#28 Posted by chrollo (75 posts) -

@alwaysbebombing: im very well aware of this actually, im not sure where you draw this conclusion from?

#29 Edited by alwaysbebombing (1539 posts) -

@chrollo: Where you try to argue that the common Chinese citizen has control in their government. That's just completely incorrect. The only one's with a meaningful say are the super rich and influancial. The Party even condemns it's own people who speak out against it.

#30 Edited by chrollo (75 posts) -

@alwaysbebombing: i don't think i argued that just pointed out the fact that social protest is very large in china and has been rising since the 1990s, and a combination of social protest and the Xinfang system have allowed for the common man to voice their opinions to the government. This isn't an argument these are provable facts. An argument would be that social protests in China are actually enabling the Chinese government to stay in power. Also it should be noted that the majority of petitioners do not speak out against the party, instead they claim loyalty to the government. Can't say for sure why, but those people do end up in jail quite a bit less. The majority of protests aren't appeals for democracy either.

Besides this isn't about Chinese Politicss, I only mention the Chinese Xinfang system because of the similar failures in both systems. Reacting to the those who are the loudest and cause the most trouble while being unable to adequately address the moderate voice.

#31 Posted by alwaysbebombing (1539 posts) -

@chrollo: China don't care what you have to say.

#33 Posted by PeezMachine (234 posts) -

Gave Dev Don't Care.

But seriously, I think one of the worst things that a game dev can do is read the forums. There will never be One Game To Rule Them All, and in a lifetime of reading forums, especially for games with betas, what I've seen more than anything is people clamoring for a game to be everything to everyone (or at least, everything to them). Typically, requests come down to "more" and "bigger," both of which can quickly sink a game (remember when Assassin's Creed was more about plotting murders than signing invoices?). First and foremost, a dev should have a vision for a game, a clear set of principles that guide all aspects of the player experience they are designing, and they should by no means compromise that vision to satisfy someone else's wish list. That said, I think it's more than appropriate to provide feedback on your experience, but there's a huge difference between pointing out a problem and demanding a specific solution to it. It's the same philosophy that guides a good game reviewer, who will comment on their experience but refrain from being an "armchair designer."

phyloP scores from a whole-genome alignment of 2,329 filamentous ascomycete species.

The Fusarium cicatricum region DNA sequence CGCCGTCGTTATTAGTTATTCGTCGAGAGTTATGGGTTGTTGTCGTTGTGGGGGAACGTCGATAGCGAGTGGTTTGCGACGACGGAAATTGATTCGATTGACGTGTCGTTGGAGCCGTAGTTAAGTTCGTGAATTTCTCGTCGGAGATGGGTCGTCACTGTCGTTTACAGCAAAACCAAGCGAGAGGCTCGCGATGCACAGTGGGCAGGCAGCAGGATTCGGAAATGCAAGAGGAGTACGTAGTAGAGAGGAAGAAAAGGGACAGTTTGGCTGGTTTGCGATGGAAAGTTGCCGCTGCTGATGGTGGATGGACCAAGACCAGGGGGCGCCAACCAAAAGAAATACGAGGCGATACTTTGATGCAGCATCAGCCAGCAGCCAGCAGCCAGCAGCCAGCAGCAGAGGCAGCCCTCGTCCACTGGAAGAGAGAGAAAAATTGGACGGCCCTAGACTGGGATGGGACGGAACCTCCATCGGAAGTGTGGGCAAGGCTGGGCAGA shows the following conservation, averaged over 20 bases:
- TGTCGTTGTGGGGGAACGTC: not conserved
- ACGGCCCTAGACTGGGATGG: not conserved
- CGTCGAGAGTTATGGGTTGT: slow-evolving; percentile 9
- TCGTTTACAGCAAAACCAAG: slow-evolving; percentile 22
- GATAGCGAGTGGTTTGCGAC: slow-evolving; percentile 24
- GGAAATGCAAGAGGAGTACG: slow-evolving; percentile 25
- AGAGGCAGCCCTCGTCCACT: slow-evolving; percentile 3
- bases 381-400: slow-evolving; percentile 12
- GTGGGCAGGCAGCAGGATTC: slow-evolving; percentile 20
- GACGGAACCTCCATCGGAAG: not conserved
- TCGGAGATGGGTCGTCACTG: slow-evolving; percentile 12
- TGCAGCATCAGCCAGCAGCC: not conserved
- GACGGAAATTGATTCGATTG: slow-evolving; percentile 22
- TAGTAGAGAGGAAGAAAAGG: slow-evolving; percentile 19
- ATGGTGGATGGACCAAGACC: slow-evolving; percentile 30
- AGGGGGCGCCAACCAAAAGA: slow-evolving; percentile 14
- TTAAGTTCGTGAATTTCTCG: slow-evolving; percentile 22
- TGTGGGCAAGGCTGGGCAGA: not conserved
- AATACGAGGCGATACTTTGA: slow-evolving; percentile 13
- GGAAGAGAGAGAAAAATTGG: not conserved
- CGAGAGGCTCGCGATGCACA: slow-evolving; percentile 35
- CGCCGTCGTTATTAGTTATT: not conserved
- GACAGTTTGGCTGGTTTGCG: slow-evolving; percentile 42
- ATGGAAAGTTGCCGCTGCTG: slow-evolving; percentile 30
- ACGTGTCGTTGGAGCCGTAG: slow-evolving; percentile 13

And while a lot of suggestions are misguided crap, there are some real gems out there. The Starbound beta is open for pre-purchasers, and a forumgoer created a mod effectively allowing players to "bank" currency to prevent it from being lost on death. They created a mod which the devs scooped up and rolled into the next update. I think this form of feedback was successful because it was phrased not as "there needs to be banking" but rather as "the current death/goldsink model is having a detrimental effect on pacing and is discouraging exploration of dangerous areas - here's one possible solution, including some pros and cons." It also probably helped that the proposed solution didn't interfere with the essence of the game. Clearly the devs had wanted some sort of death goldsink but hadn't fully developed that system and explored all of the angles.

To be fair, devs usually don't help themselves out here. Look at Stardock with Fallen Enchantress, which I beta tested. They talked a lot about the games systems and inspirations, but they never talked about what they wanted from the game or what the player's focus should be. As a result, there was nothing to really latch on to when giving feedback. Everybody wanted something different from the game, and Stardock never said, "we want this, so frame your feedback in terms of this. If it doesn't serve this, we're not interested." On the other hand, ArenaNet made it very clear from the outset what they wanted from Guild Wars 2 (which I also tested), and it really set the tone for which suggestions were worthwhile and which ones were just a matter of personal taste.